Of course, a VAT could take years to set up and special interests would carve it up with exemptions, just as they have for the rest of the tax system. But there are reasons for both liberals and conservatives to support the VAT. Conservatives want a tax system with a broader base and lower marginal rates. Liberals want to protect programs like Medicare and education spending with new taxes that don’t overburden lower-income families. A VAT would serve both interests.

by Derek Thompson
Tuesday, April 27, 2010

Joseph Stiglitz says, “We are headed for another crisis without reform”

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Delinquent Mortgages Hit Record 15%

  • The percentage of loans that were in foreclosure or behind at least one payment hit 15.02%, the most since MBA’s records began in 1972.   Foreclosures will likely stay high in 2010.
  • Real estate Web site Zillow.com recently said one in five homeowners were underwater in Q4!!
  • 4.5 million foreclosure filings are expected this year, up from 2.8 million in 2009.
  • “The bulk of foreclosures are coming in spring and summer, and we do expect home prices to continue falling through the end of this year,” said Celia Chen, director of housing economics at Moody’s Economy.com.

Paul Krugman says, We’ll be Repeating the Great Mistake of 1937

Paul Krugman

Paul Krugman

That 1937 Feeling

Published: January 3, 2010

Here’s what’s coming in economic news:  The next employment report could show the economy adding jobs for the first time in two years. The next G.D.P. report is likely to show solid growth in late 2009. There will be lots of bullish commentary — and the calls we’re already hearing for an end to stimulus, for reversing the steps the government and the Federal Reserve took to prop up the economy, will grow even louder.

But if those calls are heeded, we’ll be repeating the great mistake of 1937, when the Fed and the Roosevelt administration decided that the Great Depression was over, that it was time for the economy to throw away its crutches. Spending was cut back, monetary policy was tightened — and the economy promptly plunged back into the depths.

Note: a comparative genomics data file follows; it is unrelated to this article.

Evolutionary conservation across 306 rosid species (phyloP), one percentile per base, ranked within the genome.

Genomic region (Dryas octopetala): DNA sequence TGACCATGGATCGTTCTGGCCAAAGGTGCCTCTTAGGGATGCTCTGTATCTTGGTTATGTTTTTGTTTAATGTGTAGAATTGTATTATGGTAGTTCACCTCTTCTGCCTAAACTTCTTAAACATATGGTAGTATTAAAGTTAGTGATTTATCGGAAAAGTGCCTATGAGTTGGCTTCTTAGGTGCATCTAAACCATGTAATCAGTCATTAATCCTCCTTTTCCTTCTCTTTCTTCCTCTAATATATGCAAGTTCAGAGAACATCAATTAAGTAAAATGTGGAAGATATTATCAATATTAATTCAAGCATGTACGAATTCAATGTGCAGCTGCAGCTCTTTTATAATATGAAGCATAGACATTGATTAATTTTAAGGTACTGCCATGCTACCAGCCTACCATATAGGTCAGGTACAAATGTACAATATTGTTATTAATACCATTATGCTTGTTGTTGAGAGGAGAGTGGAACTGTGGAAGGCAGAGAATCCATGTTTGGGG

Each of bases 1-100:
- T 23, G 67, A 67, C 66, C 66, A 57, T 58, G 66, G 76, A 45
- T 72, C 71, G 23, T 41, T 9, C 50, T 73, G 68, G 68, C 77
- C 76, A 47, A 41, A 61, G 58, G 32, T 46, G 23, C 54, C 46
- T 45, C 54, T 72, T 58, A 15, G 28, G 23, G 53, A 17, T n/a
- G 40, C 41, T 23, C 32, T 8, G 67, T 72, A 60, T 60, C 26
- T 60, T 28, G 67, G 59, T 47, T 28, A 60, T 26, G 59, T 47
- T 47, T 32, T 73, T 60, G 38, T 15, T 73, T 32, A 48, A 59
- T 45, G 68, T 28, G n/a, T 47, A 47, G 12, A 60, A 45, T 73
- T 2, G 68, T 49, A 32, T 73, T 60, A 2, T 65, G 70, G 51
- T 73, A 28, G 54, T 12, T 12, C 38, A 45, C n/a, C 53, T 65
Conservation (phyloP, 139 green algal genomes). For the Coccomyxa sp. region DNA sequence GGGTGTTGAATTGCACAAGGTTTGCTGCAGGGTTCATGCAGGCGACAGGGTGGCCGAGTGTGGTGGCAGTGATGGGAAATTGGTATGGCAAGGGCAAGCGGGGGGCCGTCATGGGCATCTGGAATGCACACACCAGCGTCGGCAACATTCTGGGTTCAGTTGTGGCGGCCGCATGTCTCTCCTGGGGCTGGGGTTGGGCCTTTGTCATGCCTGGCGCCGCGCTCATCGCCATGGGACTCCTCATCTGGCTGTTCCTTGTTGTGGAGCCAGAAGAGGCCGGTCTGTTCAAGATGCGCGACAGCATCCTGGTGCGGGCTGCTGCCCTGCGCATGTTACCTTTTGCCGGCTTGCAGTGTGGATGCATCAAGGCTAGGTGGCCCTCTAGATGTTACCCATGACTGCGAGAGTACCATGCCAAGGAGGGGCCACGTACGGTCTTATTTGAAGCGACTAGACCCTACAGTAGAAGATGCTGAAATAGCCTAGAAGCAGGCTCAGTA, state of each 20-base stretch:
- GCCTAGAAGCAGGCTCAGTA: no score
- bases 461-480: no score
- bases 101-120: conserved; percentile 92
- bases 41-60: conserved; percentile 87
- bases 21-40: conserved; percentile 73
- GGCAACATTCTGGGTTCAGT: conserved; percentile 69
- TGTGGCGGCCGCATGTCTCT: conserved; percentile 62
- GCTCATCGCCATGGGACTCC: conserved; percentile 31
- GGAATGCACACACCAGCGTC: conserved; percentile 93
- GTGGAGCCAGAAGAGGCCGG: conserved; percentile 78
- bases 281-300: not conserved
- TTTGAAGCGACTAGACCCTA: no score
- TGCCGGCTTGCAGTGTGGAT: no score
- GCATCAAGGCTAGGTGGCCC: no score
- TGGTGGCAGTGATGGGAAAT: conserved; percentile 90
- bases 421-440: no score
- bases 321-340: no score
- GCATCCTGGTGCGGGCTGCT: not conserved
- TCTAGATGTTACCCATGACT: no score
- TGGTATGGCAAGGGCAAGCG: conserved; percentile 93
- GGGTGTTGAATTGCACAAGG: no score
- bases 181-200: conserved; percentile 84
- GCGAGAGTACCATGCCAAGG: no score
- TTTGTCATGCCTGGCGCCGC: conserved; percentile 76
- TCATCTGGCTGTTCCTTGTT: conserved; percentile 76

This shouldn’t be happening. Both Ben Bernanke, the Fed chairman, and Christina Romer, who heads President Obama’s Council of Economic Advisers, are scholars of the Great Depression. Ms. Romer has warned explicitly against re-enacting the events of 1937. But those who remember the past sometimes repeat it anyway.

As you read the economic news, it will be important to remember, first of all, that blips — occasional good numbers, signifying nothing — are common even when the economy is, in fact, mired in a prolonged slump. In early 2002, for example, initial reports showed the economy growing at a 5.8 percent annual rate. But the unemployment rate kept rising for another year.

And in early 1996 preliminary reports showed the Japanese economy growing at an annual rate of more than 12 percent, leading to triumphant proclamations that “the economy has finally entered a phase of self-propelled recovery.” In fact, Japan was only halfway through its lost decade.

Such blips are often, in part, statistical illusions. But even more important, they’re usually caused by an “inventory bounce.” When the economy slumps, companies typically find themselves with large stocks of unsold goods. To work off their excess inventories, they slash production; once the excess has been disposed of, they raise production again, which shows up as a burst of growth in G.D.P. Unfortunately, growth caused by an inventory bounce is a one-shot affair unless underlying sources of demand, such as consumer spending and long-term investment, pick up.

Which brings us to the still grim fundamentals of the economic situation.

During the good years of the last decade, such as they were, growth was driven by a housing boom and a consumer spending surge. Neither is coming back. There can’t be a new housing boom while the nation is still strewn with vacant houses and apartments left behind by the previous boom, and consumers — who are $11 trillion poorer than they were before the housing bust — are in no position to return to the buy-now-save-never habits of yore.